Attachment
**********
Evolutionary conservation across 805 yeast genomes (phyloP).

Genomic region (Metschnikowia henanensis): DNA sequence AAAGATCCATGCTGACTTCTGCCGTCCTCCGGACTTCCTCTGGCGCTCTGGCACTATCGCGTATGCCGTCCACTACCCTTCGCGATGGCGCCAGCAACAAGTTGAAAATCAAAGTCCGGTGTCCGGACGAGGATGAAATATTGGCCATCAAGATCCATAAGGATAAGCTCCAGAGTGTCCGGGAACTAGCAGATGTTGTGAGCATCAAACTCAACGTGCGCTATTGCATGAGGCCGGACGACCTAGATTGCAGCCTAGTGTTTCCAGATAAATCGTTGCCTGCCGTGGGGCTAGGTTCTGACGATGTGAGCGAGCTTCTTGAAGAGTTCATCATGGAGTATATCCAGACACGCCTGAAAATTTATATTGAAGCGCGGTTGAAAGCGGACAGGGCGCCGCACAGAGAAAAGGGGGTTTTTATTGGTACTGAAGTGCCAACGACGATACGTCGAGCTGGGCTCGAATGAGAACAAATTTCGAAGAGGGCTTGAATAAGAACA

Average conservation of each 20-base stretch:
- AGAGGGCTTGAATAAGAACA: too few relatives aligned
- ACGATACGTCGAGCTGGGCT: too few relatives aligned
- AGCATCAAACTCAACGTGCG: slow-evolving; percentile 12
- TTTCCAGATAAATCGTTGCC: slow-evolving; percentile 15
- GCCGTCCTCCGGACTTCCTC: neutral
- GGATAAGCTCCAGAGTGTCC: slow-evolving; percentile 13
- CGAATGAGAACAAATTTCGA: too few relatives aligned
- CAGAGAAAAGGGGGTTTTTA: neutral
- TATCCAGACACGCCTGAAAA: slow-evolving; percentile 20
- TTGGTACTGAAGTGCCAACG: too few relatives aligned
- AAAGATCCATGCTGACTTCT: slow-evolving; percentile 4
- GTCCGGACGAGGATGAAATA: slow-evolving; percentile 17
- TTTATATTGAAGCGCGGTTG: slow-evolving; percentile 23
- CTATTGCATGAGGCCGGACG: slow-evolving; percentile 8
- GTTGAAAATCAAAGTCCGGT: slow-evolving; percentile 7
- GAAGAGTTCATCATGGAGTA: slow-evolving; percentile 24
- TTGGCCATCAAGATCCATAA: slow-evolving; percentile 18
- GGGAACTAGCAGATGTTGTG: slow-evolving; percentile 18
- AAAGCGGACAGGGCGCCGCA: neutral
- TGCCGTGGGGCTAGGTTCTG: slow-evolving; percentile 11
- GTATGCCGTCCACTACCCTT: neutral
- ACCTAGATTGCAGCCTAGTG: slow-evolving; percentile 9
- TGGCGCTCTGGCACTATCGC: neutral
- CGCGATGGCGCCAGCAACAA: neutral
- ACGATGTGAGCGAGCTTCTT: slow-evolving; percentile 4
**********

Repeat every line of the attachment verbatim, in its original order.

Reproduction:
Evolutionary conservation across 805 yeast genomes (phyloP).

Genomic region (Metschnikowia henanensis): DNA sequence AAAGATCCATGCTGACTTCTGCCGTCCTCCGGACTTCCTCTGGCGCTCTGGCACTATCGCGTATGCCGTCCACTACCCTTCGCGATGGCGCCAGCAACAAGTTGAAAATCAAAGTCCGGTGTCCGGACGAGGATGAAATATTGGCCATCAAGATCCATAAGGATAAGCTCCAGAGTGTCCGGGAACTAGCAGATGTTGTGAGCATCAAACTCAACGTGCGCTATTGCATGAGGCCGGACGACCTAGATTGCAGCCTAGTGTTTCCAGATAAATCGTTGCCTGCCGTGGGGCTAGGTTCTGACGATGTGAGCGAGCTTCTTGAAGAGTTCATCATGGAGTATATCCAGACACGCCTGAAAATTTATATTGAAGCGCGGTTGAAAGCGGACAGGGCGCCGCACAGAGAAAAGGGGGTTTTTATTGGTACTGAAGTGCCAACGACGATACGTCGAGCTGGGCTCGAATGAGAACAAATTTCGAAGAGGGCTTGAATAAGAACA

Average conservation of each 20-base stretch:
- AGAGGGCTTGAATAAGAACA: too few relatives aligned
- ACGATACGTCGAGCTGGGCT: too few relatives aligned
- AGCATCAAACTCAACGTGCG: slow-evolving; percentile 12
- TTTCCAGATAAATCGTTGCC: slow-evolving; percentile 15
- GCCGTCCTCCGGACTTCCTC: neutral
- GGATAAGCTCCAGAGTGTCC: slow-evolving; percentile 13
- CGAATGAGAACAAATTTCGA: too few relatives aligned
- CAGAGAAAAGGGGGTTTTTA: neutral
- TATCCAGACACGCCTGAAAA: slow-evolving; percentile 20
- TTGGTACTGAAGTGCCAACG: too few relatives aligned
- AAAGATCCATGCTGACTTCT: slow-evolving; percentile 4
- GTCCGGACGAGGATGAAATA: slow-evolving; percentile 17
- TTTATATTGAAGCGCGGTTG: slow-evolving; percentile 23
- CTATTGCATGAGGCCGGACG: slow-evolving; percentile 8
- GTTGAAAATCAAAGTCCGGT: slow-evolving; percentile 7
- GAAGAGTTCATCATGGAGTA: slow-evolving; percentile 24
- TTGGCCATCAAGATCCATAA: slow-evolving; percentile 18
- GGGAACTAGCAGATGTTGTG: slow-evolving; percentile 18
- AAAGCGGACAGGGCGCCGCA: neutral
- TGCCGTGGGGCTAGGTTCTG: slow-evolving; percentile 11
- GTATGCCGTCCACTACCCTT: neutral
- ACCTAGATTGCAGCCTAGTG: slow-evolving; percentile 9
- TGGCGCTCTGGCACTATCGC: neutral
- CGCGATGGCGCCAGCAACAA: neutral
- ACGATGTGAGCGAGCTTCTT: slow-evolving; percentile 4